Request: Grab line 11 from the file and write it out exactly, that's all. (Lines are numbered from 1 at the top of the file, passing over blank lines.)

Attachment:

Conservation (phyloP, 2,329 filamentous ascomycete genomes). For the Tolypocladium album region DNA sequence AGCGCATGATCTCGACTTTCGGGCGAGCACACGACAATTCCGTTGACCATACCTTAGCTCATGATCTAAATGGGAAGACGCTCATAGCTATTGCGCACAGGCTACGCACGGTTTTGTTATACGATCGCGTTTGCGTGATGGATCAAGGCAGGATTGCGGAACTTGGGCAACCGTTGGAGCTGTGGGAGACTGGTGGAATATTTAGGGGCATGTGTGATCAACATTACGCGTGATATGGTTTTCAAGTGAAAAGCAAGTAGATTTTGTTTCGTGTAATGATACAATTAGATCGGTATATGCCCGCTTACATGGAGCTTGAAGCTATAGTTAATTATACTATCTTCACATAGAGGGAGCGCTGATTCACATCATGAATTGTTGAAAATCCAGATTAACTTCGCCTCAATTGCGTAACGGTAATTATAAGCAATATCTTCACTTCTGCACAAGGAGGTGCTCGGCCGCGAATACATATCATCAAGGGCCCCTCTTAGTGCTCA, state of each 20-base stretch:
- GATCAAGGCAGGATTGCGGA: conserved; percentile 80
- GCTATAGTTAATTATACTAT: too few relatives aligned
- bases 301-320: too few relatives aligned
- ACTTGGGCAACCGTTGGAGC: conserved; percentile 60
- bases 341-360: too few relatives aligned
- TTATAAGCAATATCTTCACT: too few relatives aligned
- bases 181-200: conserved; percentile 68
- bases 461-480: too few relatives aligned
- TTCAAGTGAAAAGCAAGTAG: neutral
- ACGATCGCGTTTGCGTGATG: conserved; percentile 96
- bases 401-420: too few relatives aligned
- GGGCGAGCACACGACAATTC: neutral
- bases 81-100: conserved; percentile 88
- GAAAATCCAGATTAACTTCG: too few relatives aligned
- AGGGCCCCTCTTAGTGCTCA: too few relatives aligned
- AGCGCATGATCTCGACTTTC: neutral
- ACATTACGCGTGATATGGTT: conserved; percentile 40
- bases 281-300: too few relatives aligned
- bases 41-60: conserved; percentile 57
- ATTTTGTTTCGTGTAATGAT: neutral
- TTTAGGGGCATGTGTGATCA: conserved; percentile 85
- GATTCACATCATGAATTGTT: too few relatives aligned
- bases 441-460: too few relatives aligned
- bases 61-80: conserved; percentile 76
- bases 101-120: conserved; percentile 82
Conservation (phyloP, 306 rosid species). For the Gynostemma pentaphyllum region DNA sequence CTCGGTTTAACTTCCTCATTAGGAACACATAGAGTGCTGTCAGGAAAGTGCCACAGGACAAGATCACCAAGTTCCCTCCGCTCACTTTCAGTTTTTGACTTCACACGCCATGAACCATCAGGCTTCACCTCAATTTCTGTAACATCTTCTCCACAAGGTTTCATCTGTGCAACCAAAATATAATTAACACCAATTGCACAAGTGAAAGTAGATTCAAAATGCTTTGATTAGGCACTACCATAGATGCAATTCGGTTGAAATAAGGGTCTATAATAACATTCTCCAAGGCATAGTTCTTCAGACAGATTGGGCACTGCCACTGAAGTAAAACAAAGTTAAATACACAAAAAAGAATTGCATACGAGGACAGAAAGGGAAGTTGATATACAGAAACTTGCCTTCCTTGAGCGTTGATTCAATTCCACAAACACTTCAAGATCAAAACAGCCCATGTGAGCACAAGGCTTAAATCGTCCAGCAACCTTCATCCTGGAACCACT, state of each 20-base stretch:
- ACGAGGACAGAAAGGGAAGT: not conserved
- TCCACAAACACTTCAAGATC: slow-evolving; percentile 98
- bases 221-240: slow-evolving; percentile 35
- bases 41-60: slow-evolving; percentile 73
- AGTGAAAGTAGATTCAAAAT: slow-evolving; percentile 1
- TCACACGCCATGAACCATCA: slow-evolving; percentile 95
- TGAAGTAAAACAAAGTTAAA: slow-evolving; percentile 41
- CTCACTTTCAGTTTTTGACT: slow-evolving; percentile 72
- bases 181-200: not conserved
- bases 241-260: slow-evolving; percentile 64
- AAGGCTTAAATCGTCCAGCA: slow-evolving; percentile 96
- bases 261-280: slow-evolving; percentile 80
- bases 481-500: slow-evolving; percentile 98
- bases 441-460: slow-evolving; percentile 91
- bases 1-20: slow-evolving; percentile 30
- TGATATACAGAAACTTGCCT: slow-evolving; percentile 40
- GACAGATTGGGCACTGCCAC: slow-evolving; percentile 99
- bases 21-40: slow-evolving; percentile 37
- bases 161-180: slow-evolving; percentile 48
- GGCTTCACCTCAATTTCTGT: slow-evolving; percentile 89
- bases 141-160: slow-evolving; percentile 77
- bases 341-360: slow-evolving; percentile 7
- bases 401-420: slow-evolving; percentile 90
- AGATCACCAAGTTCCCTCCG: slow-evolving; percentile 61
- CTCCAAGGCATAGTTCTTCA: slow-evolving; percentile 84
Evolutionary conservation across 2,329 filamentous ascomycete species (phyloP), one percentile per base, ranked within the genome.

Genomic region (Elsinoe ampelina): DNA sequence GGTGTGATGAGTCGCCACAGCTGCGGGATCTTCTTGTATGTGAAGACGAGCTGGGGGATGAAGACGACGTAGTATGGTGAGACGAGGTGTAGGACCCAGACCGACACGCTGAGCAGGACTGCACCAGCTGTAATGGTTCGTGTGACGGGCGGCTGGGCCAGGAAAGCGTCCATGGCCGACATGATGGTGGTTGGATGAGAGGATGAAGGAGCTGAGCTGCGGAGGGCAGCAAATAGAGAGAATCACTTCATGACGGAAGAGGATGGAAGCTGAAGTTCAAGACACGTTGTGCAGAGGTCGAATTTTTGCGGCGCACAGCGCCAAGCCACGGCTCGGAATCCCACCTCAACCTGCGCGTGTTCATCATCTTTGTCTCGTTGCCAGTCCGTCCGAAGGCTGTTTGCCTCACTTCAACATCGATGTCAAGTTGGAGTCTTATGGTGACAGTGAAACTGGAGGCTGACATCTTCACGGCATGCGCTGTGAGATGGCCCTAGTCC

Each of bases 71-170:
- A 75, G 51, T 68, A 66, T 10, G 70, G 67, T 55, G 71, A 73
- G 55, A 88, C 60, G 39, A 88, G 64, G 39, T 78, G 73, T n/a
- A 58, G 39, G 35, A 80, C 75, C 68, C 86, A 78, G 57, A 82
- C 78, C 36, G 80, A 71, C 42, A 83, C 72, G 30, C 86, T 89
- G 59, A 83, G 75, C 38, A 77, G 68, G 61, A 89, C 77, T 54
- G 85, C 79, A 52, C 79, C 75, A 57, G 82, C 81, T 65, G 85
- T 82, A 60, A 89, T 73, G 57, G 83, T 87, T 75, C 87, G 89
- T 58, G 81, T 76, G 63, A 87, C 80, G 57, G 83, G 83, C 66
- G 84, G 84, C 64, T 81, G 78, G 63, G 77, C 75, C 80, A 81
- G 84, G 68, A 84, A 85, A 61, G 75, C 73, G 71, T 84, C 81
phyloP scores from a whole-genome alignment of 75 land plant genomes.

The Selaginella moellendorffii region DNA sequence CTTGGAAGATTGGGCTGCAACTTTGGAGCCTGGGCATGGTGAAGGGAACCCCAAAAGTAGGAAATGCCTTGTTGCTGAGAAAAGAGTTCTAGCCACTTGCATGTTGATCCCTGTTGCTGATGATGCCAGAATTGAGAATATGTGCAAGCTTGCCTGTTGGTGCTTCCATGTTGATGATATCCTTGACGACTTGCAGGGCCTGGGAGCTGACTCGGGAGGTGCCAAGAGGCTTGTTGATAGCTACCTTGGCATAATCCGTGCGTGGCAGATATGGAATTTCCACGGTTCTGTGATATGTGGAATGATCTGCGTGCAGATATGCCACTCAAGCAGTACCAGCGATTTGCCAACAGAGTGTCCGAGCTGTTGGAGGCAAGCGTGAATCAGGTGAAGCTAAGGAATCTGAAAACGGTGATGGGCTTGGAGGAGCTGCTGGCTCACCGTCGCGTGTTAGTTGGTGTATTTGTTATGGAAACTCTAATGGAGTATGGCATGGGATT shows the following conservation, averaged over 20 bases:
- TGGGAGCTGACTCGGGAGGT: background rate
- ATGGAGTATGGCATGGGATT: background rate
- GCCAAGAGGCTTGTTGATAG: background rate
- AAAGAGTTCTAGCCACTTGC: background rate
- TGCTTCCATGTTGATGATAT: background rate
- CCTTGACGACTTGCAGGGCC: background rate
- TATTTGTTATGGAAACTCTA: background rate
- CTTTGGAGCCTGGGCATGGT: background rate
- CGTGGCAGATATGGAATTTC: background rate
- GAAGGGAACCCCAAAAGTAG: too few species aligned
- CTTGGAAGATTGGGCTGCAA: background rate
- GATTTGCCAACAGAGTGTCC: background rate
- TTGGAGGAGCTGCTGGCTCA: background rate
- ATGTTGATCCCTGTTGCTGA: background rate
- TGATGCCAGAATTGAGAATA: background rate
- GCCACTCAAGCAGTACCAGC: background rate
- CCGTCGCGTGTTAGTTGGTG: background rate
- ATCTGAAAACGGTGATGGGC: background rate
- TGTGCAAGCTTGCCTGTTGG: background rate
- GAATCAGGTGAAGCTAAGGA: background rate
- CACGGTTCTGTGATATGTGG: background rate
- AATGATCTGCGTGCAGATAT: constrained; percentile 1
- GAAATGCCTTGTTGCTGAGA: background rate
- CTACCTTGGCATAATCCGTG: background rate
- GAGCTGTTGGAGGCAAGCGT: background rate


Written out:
- ACGATCGCGTTTGCGTGATG: conserved; percentile 96